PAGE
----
Pictures, Projects, and Puzzles

Ezra Erb using our photo documentation setup to photograph a celadon bowl.

Sarah Puckitt of History San Jose visited our class this week, and talked about photo documentation of artifacts. Her talk included information about photographing single artifacts and also the place of photo documentation in collections management as a whole. Sarah is the Visual Resources Manager at History San Jose, and brought several examples of photo documentation work she has undertaken there. After this talk, we set up our photo documentation equipment in the lab. Students are beginning to photograph artifacts as part of the work associated with their project research and presentation. Already many of the lighting and framing tips given by Sarah are proving to be useful! Light can be used to highlight details that are difficult to see on the artifact, such as faint decoration or low relief. Photo documentation is important in archaeological work, in providing a visual record that can be consulted by others interested in the collection, when physical access to artifacts is difficult or impossible. Good photo documentation is also an integral part of the long-term conservation and preservation of artifact collections, because a good visual record minimizes the need to handle artifacts, and therefore decreases risks of loss or breakage.

Report of the Excavation of the Woolen Mills Chinatown. One of its principal authors, Dr. Rebecca Allen, came to talk with students in the class about the Market Street collection.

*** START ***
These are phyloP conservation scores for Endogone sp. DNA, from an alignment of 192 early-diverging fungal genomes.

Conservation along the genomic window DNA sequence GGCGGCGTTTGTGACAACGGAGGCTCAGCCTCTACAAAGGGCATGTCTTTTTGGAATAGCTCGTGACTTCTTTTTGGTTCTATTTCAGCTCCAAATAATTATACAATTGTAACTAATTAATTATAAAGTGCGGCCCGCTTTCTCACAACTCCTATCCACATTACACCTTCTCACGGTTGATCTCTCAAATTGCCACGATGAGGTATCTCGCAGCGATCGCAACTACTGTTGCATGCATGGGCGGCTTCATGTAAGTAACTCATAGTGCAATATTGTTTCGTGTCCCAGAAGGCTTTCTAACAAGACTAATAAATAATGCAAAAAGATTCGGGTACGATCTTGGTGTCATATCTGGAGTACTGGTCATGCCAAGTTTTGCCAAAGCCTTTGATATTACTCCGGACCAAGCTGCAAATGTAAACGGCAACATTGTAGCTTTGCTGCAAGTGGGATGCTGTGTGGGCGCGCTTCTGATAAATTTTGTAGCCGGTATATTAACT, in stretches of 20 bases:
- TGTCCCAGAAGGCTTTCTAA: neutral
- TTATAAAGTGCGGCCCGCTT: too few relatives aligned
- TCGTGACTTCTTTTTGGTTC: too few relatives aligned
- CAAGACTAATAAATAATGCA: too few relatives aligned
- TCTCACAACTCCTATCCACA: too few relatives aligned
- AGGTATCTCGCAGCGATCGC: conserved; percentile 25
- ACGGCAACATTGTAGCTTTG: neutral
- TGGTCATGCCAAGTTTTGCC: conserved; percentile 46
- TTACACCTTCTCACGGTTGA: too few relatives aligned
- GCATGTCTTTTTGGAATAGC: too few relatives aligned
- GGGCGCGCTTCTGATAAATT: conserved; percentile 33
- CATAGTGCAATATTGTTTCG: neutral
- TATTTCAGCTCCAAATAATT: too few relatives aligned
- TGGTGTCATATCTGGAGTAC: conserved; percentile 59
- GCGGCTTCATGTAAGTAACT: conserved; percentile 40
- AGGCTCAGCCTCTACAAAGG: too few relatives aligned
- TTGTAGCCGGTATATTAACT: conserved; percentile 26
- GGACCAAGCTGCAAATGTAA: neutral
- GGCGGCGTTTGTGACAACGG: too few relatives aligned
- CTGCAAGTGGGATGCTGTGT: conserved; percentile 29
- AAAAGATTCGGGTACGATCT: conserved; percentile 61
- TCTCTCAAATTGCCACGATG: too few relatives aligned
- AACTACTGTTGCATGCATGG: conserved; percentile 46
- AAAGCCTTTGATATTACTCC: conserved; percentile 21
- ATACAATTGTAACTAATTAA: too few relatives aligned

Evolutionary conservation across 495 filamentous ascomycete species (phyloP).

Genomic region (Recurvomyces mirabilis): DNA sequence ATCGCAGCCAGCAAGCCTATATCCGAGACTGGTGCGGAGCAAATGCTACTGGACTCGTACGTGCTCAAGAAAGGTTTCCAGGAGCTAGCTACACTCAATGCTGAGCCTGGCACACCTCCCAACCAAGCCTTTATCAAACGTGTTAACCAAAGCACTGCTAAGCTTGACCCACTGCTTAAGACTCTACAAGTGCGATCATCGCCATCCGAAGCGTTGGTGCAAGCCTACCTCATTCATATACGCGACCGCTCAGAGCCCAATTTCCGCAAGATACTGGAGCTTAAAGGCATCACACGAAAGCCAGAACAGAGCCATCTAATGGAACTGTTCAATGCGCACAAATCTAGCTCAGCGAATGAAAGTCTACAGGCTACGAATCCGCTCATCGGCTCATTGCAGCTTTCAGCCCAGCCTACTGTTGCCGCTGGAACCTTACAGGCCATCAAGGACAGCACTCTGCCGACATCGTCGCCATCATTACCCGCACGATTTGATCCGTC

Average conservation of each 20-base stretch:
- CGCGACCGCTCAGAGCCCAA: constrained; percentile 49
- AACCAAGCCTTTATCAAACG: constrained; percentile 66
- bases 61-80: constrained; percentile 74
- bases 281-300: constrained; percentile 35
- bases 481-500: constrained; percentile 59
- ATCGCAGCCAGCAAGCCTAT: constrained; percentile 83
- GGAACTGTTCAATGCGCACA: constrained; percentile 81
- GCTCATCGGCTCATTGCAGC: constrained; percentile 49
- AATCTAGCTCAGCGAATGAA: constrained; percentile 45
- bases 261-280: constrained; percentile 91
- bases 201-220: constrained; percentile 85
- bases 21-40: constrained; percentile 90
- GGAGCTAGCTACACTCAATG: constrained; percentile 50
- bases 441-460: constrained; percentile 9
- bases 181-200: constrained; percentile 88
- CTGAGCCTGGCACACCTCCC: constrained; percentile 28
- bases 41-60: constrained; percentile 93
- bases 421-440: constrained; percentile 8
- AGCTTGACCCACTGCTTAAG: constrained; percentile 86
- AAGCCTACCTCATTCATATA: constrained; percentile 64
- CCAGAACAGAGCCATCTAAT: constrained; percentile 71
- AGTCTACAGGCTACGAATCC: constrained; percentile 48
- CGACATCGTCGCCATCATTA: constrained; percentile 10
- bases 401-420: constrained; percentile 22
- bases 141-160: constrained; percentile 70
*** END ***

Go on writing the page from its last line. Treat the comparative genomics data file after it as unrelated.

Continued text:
Dr. Rebecca Allen took some time out of her busy schedule to visit our class during this Friday’s lab session. She was one of the archaeologists responsible for the excavation of the Woolen Mills Chinatown in San Jose. Several of the students in this class are pursuing research projects that involve comparisons between the artifacts recovered from the Market Street and Woolen Mills sites, in order to address comparative questions about life in these two settlements. These students are cataloging and analyzing artifacts from the Market Street Chinatown collection, and comparing their results with data presented in the Woolen Mills report, Volume 1 of which is pictured to the left. Dr. Allen was very helpful in suggesting further readings and resources for students to use, as well as helping to answer some challenging questions about artifact identification and interpretation.

 

 

Artifact of the Week

Artifacts 85-31/33-107, 85-31/21-2, and 85-31/21-4.

And speaking of artifact identification and interpretation… One of the students in the class is examining medicinal bottles and medicinal practices as represented in artifacts from the Market Street Chinatown. This is not quite as straightforward as it may sound, as the definition of medicinal practices is not a simple one. Pictured here are fragments or examples of bottles that provoked a lot of questions. From left to right, these are a soda water bottle, a bottle that contained a compound “For the Hair”, and a bottle labeled “Aromatic Schnapps.” None of these artifacts are clearly medicinal in nature, but Schnapps was and is considered a health-fortifying drink by some people, hair tonics contribute to “healthy” hair, and soda water was and is often consumed to quell stomach upset. Questions about these artifacts demonstrate a real challenge of archaeological description. Decisions about how to catalog them involve substantial interpretive decisions. How would you classify these artifacts?

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